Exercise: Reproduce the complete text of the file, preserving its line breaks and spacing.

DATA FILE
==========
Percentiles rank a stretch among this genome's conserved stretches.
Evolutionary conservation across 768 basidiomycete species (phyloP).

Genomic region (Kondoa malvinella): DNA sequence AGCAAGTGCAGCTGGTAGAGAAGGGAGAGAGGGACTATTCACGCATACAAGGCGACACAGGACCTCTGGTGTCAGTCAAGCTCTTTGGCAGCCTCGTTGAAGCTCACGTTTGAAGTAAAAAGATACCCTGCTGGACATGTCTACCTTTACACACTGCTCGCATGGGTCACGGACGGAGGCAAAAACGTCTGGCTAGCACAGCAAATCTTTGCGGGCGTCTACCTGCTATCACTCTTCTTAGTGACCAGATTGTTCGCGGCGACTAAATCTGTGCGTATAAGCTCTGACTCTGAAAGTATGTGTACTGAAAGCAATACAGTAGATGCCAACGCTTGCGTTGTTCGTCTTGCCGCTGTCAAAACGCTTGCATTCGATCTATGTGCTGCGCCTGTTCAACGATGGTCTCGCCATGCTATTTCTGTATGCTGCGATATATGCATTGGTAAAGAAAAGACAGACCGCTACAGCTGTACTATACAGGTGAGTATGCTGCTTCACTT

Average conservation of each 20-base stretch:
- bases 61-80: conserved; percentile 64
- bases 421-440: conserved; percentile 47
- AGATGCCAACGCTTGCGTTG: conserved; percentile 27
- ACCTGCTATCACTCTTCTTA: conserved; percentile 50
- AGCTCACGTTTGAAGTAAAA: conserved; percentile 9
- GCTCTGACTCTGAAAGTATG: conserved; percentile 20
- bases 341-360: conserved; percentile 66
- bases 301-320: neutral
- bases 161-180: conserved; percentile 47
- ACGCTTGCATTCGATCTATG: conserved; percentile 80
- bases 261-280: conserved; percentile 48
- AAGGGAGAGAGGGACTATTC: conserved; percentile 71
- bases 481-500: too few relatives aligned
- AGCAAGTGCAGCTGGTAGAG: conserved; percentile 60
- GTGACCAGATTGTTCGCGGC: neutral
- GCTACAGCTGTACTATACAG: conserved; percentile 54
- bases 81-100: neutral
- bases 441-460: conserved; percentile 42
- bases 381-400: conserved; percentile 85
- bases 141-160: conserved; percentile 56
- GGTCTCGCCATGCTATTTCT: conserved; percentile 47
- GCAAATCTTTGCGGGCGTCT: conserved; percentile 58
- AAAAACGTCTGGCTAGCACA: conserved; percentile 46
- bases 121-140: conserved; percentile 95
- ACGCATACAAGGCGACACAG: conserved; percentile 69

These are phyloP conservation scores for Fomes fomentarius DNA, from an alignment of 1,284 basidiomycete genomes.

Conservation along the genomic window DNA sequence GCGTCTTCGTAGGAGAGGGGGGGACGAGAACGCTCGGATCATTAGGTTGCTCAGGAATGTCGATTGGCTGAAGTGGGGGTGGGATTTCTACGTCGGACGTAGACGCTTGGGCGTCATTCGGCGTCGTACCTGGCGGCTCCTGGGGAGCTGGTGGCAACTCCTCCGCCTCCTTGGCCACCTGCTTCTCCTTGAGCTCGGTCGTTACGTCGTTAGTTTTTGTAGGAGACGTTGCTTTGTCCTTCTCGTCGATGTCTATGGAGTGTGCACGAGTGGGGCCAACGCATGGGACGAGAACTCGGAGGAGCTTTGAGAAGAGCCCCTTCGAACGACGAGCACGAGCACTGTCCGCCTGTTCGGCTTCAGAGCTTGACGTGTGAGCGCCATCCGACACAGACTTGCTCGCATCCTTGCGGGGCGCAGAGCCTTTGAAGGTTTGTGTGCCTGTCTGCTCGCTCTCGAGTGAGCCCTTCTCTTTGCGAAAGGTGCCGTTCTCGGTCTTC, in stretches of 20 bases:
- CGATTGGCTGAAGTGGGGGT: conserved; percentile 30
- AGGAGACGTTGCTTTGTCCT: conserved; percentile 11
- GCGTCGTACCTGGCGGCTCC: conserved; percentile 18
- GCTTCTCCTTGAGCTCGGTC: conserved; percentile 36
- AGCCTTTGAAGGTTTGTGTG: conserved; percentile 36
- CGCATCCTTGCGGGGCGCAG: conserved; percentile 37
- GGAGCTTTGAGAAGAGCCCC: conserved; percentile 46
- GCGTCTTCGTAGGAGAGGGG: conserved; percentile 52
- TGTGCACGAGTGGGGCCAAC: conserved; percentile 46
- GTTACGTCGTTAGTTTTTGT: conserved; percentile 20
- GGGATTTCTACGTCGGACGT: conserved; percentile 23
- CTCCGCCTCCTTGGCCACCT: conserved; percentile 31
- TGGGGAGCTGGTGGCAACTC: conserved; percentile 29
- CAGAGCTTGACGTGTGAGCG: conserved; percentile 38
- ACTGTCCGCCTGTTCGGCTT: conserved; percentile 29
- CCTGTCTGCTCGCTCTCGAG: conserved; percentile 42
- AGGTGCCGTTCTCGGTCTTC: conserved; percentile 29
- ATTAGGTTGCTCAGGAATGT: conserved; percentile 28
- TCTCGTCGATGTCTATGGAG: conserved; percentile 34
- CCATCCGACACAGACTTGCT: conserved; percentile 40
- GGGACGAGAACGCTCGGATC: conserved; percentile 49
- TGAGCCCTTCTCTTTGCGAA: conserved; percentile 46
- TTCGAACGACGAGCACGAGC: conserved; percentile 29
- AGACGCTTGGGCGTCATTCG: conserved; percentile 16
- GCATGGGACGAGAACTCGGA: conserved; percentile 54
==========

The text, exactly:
Percentiles rank a stretch among this genome's conserved stretches.
Evolutionary conservation across 768 basidiomycete species (phyloP).

Genomic region (Kondoa malvinella): DNA sequence AGCAAGTGCAGCTGGTAGAGAAGGGAGAGAGGGACTATTCACGCATACAAGGCGACACAGGACCTCTGGTGTCAGTCAAGCTCTTTGGCAGCCTCGTTGAAGCTCACGTTTGAAGTAAAAAGATACCCTGCTGGACATGTCTACCTTTACACACTGCTCGCATGGGTCACGGACGGAGGCAAAAACGTCTGGCTAGCACAGCAAATCTTTGCGGGCGTCTACCTGCTATCACTCTTCTTAGTGACCAGATTGTTCGCGGCGACTAAATCTGTGCGTATAAGCTCTGACTCTGAAAGTATGTGTACTGAAAGCAATACAGTAGATGCCAACGCTTGCGTTGTTCGTCTTGCCGCTGTCAAAACGCTTGCATTCGATCTATGTGCTGCGCCTGTTCAACGATGGTCTCGCCATGCTATTTCTGTATGCTGCGATATATGCATTGGTAAAGAAAAGACAGACCGCTACAGCTGTACTATACAGGTGAGTATGCTGCTTCACTT

Average conservation of each 20-base stretch:
- bases 61-80: conserved; percentile 64
- bases 421-440: conserved; percentile 47
- AGATGCCAACGCTTGCGTTG: conserved; percentile 27
- ACCTGCTATCACTCTTCTTA: conserved; percentile 50
- AGCTCACGTTTGAAGTAAAA: conserved; percentile 9
- GCTCTGACTCTGAAAGTATG: conserved; percentile 20
- bases 341-360: conserved; percentile 66
- bases 301-320: neutral
- bases 161-180: conserved; percentile 47
- ACGCTTGCATTCGATCTATG: conserved; percentile 80
- bases 261-280: conserved; percentile 48
- AAGGGAGAGAGGGACTATTC: conserved; percentile 71
- bases 481-500: too few relatives aligned
- AGCAAGTGCAGCTGGTAGAG: conserved; percentile 60
- GTGACCAGATTGTTCGCGGC: neutral
- GCTACAGCTGTACTATACAG: conserved; percentile 54
- bases 81-100: neutral
- bases 441-460: conserved; percentile 42
- bases 381-400: conserved; percentile 85
- bases 141-160: conserved; percentile 56
- GGTCTCGCCATGCTATTTCT: conserved; percentile 47
- GCAAATCTTTGCGGGCGTCT: conserved; percentile 58
- AAAAACGTCTGGCTAGCACA: conserved; percentile 46
- bases 121-140: conserved; percentile 95
- ACGCATACAAGGCGACACAG: conserved; percentile 69

These are phyloP conservation scores for Fomes fomentarius DNA, from an alignment of 1,284 basidiomycete genomes.

Conservation along the genomic window DNA sequence GCGTCTTCGTAGGAGAGGGGGGGACGAGAACGCTCGGATCATTAGGTTGCTCAGGAATGTCGATTGGCTGAAGTGGGGGTGGGATTTCTACGTCGGACGTAGACGCTTGGGCGTCATTCGGCGTCGTACCTGGCGGCTCCTGGGGAGCTGGTGGCAACTCCTCCGCCTCCTTGGCCACCTGCTTCTCCTTGAGCTCGGTCGTTACGTCGTTAGTTTTTGTAGGAGACGTTGCTTTGTCCTTCTCGTCGATGTCTATGGAGTGTGCACGAGTGGGGCCAACGCATGGGACGAGAACTCGGAGGAGCTTTGAGAAGAGCCCCTTCGAACGACGAGCACGAGCACTGTCCGCCTGTTCGGCTTCAGAGCTTGACGTGTGAGCGCCATCCGACACAGACTTGCTCGCATCCTTGCGGGGCGCAGAGCCTTTGAAGGTTTGTGTGCCTGTCTGCTCGCTCTCGAGTGAGCCCTTCTCTTTGCGAAAGGTGCCGTTCTCGGTCTTC, in stretches of 20 bases:
- CGATTGGCTGAAGTGGGGGT: conserved; percentile 30
- AGGAGACGTTGCTTTGTCCT: conserved; percentile 11
- GCGTCGTACCTGGCGGCTCC: conserved; percentile 18
- GCTTCTCCTTGAGCTCGGTC: conserved; percentile 36
- AGCCTTTGAAGGTTTGTGTG: conserved; percentile 36
- CGCATCCTTGCGGGGCGCAG: conserved; percentile 37
- GGAGCTTTGAGAAGAGCCCC: conserved; percentile 46
- GCGTCTTCGTAGGAGAGGGG: conserved; percentile 52
- TGTGCACGAGTGGGGCCAAC: conserved; percentile 46
- GTTACGTCGTTAGTTTTTGT: conserved; percentile 20
- GGGATTTCTACGTCGGACGT: conserved; percentile 23
- CTCCGCCTCCTTGGCCACCT: conserved; percentile 31
- TGGGGAGCTGGTGGCAACTC: conserved; percentile 29
- CAGAGCTTGACGTGTGAGCG: conserved; percentile 38
- ACTGTCCGCCTGTTCGGCTT: conserved; percentile 29
- CCTGTCTGCTCGCTCTCGAG: conserved; percentile 42
- AGGTGCCGTTCTCGGTCTTC: conserved; percentile 29
- ATTAGGTTGCTCAGGAATGT: conserved; percentile 28
- TCTCGTCGATGTCTATGGAG: conserved; percentile 34
- CCATCCGACACAGACTTGCT: conserved; percentile 40
- GGGACGAGAACGCTCGGATC: conserved; percentile 49
- TGAGCCCTTCTCTTTGCGAA: conserved; percentile 46
- TTCGAACGACGAGCACGAGC: conserved; percentile 29
- AGACGCTTGGGCGTCATTCG: conserved; percentile 16
- GCATGGGACGAGAACTCGGA: conserved; percentile 54